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Proposals for insolvency laws due to coronavirus

Companies should get easier access to alternative financing sources

Mr Lürken, as the coronavirus crisis spreads many companies fear liquidity bottlenecks. Could insolvency laws be temporarily amended?

An initial simple and quick step would be the suspension of the obligation to file for insolvency as well as the suspension of liability rules linked to the material insolvency if the reasons for insolvency are due to the effects of the epidemic and the companies are conducting serious restructuring negotiations. This would not be a novelty, but happened before during the flood catastrophes of 2002, 2013 and 2016. In 2008, in the context of the financial crisis, the over-indebtedness threshold was amended, first temporarily, then permanently. It is now the right time to abolish it entirely.

Are there any further options?

Moreover, liability risks for lenders providing new money to a distressed borrower should be eliminated. According to the judgment of the German Federal Court of Justice (BGH), ailing companies can only be granted credit if they have a comprehensive restructuring plan drawn up by an independent and competent third party with overwhelming prospects of success. However, a restructuring plan of this kind cannot realistically be developed in a situation like the coronavirus crisis as its effects are not predictable. Instead, consideration should be given to generally exempting new financing from liability during the crisis, provided that the financing is aimed at averting liquidity problems resulting from the coronavirus epidemic. Furthermore, in order to encourage shareholders to finance their companies during the crisis, the legal subordination of shareholder loans should be abolished if these loans were given due to liquidity problems caused by the coronavirus crisis. Last but not least, from the point of supervisory issues it would be helpful if the requirement of a banking license for the granting of loans would be abolished in order to facilitate access to alternative financing for companies.

Would this adequately protect the rights of creditors?

In our experience, the current rules are hardly effective in protecting creditors anyway. In contrast, they only lead to a paralysis of the stakeholders in the crisis. The most effective creditor protection is to maximize the prospects of satisfying the creditors' recovery by restructuring the debtor rather than putting it in an insolvency process.

What are the options for pushing ahead with restructurings?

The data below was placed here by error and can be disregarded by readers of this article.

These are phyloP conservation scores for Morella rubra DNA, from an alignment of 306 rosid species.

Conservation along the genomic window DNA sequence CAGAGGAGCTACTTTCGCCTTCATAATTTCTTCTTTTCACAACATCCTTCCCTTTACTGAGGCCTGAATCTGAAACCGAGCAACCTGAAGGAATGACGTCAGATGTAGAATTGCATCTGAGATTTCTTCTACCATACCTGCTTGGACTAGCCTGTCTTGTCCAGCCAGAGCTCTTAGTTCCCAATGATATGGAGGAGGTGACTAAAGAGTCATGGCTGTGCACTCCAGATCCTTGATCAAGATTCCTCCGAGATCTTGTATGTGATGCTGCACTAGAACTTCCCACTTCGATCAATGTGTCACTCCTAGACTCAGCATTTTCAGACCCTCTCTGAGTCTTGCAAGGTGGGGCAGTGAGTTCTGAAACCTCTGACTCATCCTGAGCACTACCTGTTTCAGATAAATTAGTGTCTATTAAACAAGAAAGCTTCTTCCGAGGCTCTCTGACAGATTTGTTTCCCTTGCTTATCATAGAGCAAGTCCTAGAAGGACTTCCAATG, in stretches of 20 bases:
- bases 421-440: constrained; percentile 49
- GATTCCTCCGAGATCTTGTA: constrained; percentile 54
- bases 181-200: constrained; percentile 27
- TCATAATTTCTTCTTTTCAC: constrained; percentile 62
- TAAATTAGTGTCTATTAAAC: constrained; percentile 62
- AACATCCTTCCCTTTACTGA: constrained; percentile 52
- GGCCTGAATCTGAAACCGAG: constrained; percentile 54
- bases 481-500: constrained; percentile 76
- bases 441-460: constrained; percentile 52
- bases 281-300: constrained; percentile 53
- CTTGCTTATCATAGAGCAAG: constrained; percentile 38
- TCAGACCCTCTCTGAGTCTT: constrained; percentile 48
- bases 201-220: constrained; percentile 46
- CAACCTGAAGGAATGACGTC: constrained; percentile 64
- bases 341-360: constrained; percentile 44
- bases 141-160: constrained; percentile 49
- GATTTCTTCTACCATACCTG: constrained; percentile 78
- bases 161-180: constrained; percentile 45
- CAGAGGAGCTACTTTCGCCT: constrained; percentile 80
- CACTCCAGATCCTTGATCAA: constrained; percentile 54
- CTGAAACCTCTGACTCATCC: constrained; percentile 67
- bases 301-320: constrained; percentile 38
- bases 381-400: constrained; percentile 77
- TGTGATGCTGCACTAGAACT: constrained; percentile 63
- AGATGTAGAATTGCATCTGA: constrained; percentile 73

It would be important to create further legal instruments to facilitate majority-driven restructurings outside insolvency proceedings. Therefore, the EU Directive on a Preventive Restructuring Framework, should be implemented as soon as possible.

There are considerations of softening credit conditions for ailing companies. Does this once more create higher risks for banks?

The higher long-term risk would be a total breakdown due to an insolvency. Nonetheless, the capital requirement rules for banks should be amended – as intended on EU level – in order to prevent another financial crisis after the real economy crisis.

The public sector apparently also wants to step in as a donor?

The German Federal Government has already announced one important step in maintaining liquidity for the companies by adjusting tax prepayments that are based on profits or turnovers from the past. At the moment, a slump in almost all sectors of the economy is to be expected anyway. In addition, there are already numerous support options for ailing companies at federal and state level, ranging from loans and guarantees to equity investments. The government has already announced that it will significantly expand the KfW (Kreditanstalt für Wiederaufbau) credit line and has not even ruled out equity investments. However, in this case the requirements to access them will need to be lowered considerably. In particular, the requirement to provide a complete financing or the impossibility of obtaining third-party contributions should be abolished. The obstacle here frequently is that such aids conflict with the prohibition of state aids.

Sacha Lürken is partner in the Munich office of Kirkland & Ellis

Interviewer: Sabine Wadewitz